This series started with a great deal of promise, in Smiler’s Fair, and continued – in rather more of a muddle – with The Hunter’s Kind, which expanded the story’s world, but also fumbled a little with the interconnections and grander scale. In this last book, while Levene introduces a a number of intriguing elements, she again doesn’t quite manage to form them into a coherent and satisfying whole.
Levene seems intent on introducing new territories in each volume – each different, each interesting – but doesn’t do a great job of tying them together. They feel a bit more like adjacent maps in a video game than natural territories. Each is intriguing, but none is really explored as well as I’d have liked. This third book suffers in particular from the lack of an included map; I had trouble piecing together where characters were supposed to be, and how they happened to be near each other when I’d read the text to say otherwise. Even the map from the first book (with little detail on the Eternal Empire) would have been helpful.
The characters as a whole continue from the second book without much change, though some key relationships are skipped over. In The Hunter’s Kind, for example, I wasn’t sold on Krish/Yron simply giving up and accepting his father and former enemy. Here, Krish is all-in on the relationship, frequently alluding to what his father would do or like, even when – in the latter half of the book – the father and his kingdom have been unceremoniously dropped from the story entirely.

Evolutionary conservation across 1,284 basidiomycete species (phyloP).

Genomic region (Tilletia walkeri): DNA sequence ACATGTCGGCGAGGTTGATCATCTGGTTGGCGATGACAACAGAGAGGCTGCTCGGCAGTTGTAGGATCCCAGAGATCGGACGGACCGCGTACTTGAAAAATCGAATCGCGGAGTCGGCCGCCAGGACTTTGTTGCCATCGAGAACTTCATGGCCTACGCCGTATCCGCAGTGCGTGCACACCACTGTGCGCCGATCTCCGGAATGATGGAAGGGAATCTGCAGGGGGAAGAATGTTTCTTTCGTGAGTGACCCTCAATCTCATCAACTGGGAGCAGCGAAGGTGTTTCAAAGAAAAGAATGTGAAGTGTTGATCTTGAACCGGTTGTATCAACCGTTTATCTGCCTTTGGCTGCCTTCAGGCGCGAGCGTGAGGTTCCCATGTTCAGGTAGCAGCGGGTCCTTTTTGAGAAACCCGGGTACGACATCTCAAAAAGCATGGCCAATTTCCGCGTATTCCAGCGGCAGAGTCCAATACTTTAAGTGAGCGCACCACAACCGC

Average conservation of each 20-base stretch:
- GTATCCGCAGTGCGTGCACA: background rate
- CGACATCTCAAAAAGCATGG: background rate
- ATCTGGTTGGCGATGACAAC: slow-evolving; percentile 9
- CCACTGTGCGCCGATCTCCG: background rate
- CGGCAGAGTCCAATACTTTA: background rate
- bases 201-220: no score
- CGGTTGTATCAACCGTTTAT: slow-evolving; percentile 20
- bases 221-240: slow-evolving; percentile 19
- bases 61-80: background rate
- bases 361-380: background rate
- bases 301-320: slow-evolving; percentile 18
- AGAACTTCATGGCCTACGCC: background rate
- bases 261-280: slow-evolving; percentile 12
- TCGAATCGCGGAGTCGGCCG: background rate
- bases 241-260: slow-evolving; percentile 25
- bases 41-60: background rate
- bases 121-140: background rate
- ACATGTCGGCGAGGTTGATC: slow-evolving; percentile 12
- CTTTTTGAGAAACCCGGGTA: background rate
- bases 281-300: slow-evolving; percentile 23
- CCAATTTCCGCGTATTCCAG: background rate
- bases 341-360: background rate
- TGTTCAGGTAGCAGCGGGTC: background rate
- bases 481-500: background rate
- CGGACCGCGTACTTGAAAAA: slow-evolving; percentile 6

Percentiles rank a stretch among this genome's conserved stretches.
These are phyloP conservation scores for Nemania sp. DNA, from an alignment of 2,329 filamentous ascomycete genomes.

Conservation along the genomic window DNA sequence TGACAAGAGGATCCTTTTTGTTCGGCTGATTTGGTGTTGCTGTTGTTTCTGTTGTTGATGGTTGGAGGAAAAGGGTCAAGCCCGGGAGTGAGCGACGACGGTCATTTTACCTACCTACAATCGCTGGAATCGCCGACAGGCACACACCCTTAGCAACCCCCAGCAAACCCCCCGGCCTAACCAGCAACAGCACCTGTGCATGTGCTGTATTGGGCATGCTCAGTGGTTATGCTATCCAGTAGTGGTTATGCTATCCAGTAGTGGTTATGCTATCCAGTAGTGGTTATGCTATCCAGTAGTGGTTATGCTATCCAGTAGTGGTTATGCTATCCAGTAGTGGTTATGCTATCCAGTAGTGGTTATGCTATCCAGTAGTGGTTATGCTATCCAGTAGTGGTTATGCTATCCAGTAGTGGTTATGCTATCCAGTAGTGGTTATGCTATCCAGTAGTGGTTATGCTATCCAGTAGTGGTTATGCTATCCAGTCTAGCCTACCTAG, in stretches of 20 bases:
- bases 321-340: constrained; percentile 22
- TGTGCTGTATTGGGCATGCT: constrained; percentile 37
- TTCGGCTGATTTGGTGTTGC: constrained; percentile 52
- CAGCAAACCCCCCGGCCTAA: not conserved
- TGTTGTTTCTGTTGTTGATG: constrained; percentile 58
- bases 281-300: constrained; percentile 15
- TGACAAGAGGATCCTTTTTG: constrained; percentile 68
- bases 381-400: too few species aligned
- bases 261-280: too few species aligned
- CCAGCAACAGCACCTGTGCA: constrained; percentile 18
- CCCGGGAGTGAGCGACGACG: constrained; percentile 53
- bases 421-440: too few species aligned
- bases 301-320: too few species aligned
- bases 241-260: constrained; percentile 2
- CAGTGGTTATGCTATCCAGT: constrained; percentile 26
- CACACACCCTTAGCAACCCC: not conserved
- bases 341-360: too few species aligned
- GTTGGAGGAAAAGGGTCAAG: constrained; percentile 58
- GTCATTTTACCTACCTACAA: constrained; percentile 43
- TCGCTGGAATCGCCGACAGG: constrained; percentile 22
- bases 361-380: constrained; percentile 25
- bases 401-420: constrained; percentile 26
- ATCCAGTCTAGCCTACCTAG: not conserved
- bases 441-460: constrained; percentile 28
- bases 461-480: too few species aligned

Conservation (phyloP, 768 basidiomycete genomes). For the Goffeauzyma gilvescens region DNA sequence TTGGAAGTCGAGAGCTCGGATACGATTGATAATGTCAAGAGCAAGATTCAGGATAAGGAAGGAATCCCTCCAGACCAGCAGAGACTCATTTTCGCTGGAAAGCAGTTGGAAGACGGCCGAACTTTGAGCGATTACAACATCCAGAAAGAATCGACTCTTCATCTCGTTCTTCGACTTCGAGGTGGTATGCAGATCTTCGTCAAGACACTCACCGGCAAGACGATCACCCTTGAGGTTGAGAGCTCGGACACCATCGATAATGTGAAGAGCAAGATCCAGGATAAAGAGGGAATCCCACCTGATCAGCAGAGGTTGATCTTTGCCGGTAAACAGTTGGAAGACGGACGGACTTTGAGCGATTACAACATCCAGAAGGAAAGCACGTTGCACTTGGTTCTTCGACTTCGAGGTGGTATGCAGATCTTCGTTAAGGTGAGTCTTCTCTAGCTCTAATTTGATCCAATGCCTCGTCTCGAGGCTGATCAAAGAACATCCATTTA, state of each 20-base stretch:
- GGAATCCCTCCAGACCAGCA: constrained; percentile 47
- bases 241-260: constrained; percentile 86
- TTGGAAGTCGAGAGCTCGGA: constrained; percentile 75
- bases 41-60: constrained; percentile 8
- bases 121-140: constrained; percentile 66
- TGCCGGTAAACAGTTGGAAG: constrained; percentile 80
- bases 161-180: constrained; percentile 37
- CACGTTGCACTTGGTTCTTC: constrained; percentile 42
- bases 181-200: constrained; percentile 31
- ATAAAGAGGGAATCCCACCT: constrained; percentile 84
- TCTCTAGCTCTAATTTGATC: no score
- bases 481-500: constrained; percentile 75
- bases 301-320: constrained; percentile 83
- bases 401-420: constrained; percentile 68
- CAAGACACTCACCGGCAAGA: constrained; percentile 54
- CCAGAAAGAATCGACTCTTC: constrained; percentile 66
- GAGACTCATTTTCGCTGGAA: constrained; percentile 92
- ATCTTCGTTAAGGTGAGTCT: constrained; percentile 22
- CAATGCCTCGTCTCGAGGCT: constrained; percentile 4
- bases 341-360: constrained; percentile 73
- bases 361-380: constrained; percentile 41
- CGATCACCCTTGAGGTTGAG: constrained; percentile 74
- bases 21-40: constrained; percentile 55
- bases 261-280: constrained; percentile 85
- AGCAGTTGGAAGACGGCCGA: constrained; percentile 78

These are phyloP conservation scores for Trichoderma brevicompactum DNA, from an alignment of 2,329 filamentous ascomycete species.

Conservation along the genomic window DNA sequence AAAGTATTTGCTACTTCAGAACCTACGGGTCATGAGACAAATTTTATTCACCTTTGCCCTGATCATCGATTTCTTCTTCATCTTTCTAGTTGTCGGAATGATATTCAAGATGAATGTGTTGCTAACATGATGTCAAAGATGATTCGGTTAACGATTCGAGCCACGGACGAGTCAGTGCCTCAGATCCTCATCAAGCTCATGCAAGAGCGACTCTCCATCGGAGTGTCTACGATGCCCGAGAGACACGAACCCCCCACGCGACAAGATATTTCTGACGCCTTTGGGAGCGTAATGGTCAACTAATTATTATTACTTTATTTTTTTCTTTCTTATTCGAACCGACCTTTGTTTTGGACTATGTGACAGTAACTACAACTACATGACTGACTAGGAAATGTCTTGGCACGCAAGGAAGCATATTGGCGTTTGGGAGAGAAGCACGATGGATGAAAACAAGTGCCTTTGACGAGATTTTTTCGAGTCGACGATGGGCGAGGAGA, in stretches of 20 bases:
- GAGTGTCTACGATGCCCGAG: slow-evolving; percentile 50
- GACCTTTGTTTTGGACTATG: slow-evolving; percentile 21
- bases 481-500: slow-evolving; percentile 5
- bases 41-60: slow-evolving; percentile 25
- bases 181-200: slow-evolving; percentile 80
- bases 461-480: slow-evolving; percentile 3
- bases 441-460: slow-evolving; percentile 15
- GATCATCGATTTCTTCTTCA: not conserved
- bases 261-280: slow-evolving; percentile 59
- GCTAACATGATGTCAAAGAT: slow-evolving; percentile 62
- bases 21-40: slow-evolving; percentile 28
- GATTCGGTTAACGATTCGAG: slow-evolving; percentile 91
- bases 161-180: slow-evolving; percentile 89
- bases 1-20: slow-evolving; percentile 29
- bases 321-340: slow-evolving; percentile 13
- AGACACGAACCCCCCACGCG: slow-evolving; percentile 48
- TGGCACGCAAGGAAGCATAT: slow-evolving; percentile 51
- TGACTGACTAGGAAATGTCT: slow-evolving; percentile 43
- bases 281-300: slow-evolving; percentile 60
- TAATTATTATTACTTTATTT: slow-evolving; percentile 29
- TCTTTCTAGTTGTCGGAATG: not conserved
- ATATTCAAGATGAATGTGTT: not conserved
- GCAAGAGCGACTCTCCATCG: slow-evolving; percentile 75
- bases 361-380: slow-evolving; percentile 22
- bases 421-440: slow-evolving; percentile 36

The end of the story makes an effort to gather all the threads and tie them off, but it’s a messy business. It’s thinly credible at best, and unsatisfying. All in all, it seems to me that Levene has taken a host of good ideas and characters and tried to cram them all into too small a story. The result is an interesting stew, but the ingredients are hard to make out, and it doesn’t have a clearly defined flavor. I would have liked to see each of these parts and locales more thoroughly explored. As it is, I didn’t feel I knew any part of the world very well, and the characters never really found a resolution. Even the central theme of gods and religions feels more as if it’s been abandoned than confronted.